I think we’re going to see the cases basically collapse. It’s going to be another hot summer in Baltimore….

nukemhill on January 16, 2016 at 9:44 PM

Solid citizens and true.

Can we set up a GoFundMe account to buy Ms.Mosby a spanking new douche bag? Maybe a six-pack. This is far from over.

Mason on January 16, 2016 at 9:59 PM

viking01 on January 16, 2016 at 8:41 PM

Agreed. I never criticize people’s grief and bless her heart she had reason to grieve.

Cindy Munford on January 17, 2016 at 1:31 AM

There’s a tremendous amount of Pooch-Screwing going on in Baltimore.

Another Drew on January 17, 2016 at 2:25 AM

Over-zealous prosecution is a crime. See Mike Nifong, Ms. Mosby.

HomeoftheBrave on January 17, 2016 at 7:33 AM

Had he been acquitted on all charges he might have been compelled to testify because Double Jeopardy rules would have prevented him from being tried again and he wouldn’t be giving evidence against himself.

Not really true, Jazz. It would only protect him from being charged again with the crimes he had faced before. If the prosecutors heard anything that might relate to another crime, they would be on that like a bird on a june bug. He has nothing to motivate him to testify except an immunity deal (for any new crimes).

That’s assuming, of course, a prosecutor out to get him for anything he could get. And we all know that would never happen. *eyeroll*

GWB on January 17, 2016 at 7:34 AM

The wheels of justice turn s-l-o-w-l-y…

vnvet on January 17, 2016 at 9:54 AM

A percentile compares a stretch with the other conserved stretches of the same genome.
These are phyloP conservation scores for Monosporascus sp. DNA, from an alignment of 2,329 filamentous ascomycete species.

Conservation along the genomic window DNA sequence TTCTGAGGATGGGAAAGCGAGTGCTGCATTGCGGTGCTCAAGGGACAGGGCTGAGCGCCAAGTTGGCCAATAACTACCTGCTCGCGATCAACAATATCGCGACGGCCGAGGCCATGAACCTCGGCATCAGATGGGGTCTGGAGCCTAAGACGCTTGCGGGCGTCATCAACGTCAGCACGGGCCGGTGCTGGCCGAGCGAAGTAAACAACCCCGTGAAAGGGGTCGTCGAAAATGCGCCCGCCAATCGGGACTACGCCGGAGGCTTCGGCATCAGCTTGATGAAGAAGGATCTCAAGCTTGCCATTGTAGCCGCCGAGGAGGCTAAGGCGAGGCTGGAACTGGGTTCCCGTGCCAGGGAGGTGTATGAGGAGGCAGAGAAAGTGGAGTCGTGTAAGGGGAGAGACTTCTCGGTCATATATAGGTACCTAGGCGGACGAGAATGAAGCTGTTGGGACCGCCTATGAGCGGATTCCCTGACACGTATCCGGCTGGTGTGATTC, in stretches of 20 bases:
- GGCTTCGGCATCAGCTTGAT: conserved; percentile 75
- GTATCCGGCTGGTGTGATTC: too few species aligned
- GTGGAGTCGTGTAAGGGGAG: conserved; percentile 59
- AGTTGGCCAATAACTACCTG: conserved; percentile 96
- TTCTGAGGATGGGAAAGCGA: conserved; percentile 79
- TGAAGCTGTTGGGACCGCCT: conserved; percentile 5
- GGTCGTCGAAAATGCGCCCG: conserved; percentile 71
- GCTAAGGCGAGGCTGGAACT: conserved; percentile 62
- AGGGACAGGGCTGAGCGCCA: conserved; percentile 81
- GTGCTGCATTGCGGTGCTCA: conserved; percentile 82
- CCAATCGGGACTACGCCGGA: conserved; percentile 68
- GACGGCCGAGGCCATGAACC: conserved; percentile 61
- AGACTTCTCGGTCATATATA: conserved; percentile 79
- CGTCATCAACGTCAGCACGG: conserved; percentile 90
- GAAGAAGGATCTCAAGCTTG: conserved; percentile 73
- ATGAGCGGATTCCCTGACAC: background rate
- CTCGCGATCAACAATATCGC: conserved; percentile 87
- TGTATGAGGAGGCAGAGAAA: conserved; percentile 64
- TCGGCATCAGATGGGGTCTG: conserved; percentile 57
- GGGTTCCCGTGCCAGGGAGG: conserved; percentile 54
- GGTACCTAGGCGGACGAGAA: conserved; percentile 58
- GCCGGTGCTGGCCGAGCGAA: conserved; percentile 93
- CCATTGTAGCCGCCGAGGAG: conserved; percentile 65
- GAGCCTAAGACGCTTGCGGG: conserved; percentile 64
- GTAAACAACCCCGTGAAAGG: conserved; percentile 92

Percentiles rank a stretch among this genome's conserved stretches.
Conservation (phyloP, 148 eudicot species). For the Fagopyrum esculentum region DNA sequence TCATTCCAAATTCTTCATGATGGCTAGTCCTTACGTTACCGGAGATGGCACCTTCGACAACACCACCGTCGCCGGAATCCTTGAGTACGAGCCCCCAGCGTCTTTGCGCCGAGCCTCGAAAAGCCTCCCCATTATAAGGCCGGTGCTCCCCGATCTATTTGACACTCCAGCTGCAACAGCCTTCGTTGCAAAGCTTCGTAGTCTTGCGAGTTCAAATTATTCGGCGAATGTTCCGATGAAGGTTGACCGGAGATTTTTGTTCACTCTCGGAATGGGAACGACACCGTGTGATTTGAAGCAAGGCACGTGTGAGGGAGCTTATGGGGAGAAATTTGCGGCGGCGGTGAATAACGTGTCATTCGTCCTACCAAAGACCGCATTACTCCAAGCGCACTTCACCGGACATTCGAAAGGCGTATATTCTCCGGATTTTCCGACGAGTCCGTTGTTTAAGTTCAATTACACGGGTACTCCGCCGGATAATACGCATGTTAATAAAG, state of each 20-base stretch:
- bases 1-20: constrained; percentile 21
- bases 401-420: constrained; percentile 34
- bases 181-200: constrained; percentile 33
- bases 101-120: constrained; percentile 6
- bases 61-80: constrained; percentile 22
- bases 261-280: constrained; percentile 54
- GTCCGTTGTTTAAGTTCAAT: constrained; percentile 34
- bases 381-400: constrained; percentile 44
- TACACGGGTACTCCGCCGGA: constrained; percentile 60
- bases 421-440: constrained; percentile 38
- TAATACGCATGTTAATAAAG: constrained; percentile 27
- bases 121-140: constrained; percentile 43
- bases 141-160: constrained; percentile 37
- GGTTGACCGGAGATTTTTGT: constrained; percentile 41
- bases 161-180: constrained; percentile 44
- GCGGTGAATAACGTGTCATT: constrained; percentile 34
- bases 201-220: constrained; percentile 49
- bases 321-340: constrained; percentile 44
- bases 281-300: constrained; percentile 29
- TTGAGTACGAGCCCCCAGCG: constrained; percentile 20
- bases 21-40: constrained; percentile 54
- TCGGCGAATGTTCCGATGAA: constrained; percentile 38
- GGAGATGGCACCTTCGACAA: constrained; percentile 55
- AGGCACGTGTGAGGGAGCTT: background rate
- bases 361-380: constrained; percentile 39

….Honestly, the smart thing to do would have been to accuse maybe the van driver of negligent homicide. The overcharging and politicization in the case has been ridiculous and likely destroyed any chance at a conviction (and then a conviction being overturn on appeal).

Doomberg on January 16, 2016 at 9:08 PM

I get the point, but “smart”? Read about Gray, and you know that if he’d been strapped in “properly” he’d have worked another angle to get the same or closest similar results.

As a “reward” for malfeasance, it would do to put the twit Mosby and her buddies unarmed on indefinite Baltimore street patrol, if only as “negotiators”, and see how that works out…

RL on January 17, 2016 at 10:18 AM

Jazz sezz:

This story will drag on all through the year, so I’m sure we’ve not seen the last of it here.

You got that right. I proffer this:

The Mythology of Marilyn Mosby (Apologies to Wiki)

“In (Greek mythology) American Legal Jurisprudence, (Sisyphus) Marilyn Mosby was the (king of Ephyra) State’s Attorney for Baltimore, Md., now known as (Corinth) East Coast Hell Hole. (S)he was punished for (his) her self-aggrandizing craftiness and deceitfulness by being forced to (roll an immense boulder up a hill) try and re-try the same case, only to watch it (roll back down) end in mistrials and endless motions, repeating this action for eternity.”

BigAlSouth on January 17, 2016 at 10:25 AM

Seems like God threw a monkey wrench in this deal.

wukong on January 17, 2016 at 10:46 AM

Agreed. I never criticize people’s grief and bless her heart she had reason to grieve.

Cindy Munford on January 17, 2016 at 1:31 AM

Cindy had an agenda and very little of it was about Casey. We were in Crawford for those four days and another thing the MSM was reluctant to show is that Bush supporters outnumbered Sheehan’s thugs by about 3 to 1, at least.

WhirledPeas on January 17, 2016 at 11:02 AM

I too am proud of the jury for hanging tough. The judge , however , is suspect. Can the prosecution move to have the judge replaced due to his comments and ruling Porter would have to testify ?

mgj48 on January 17, 2016 at 7:12 PM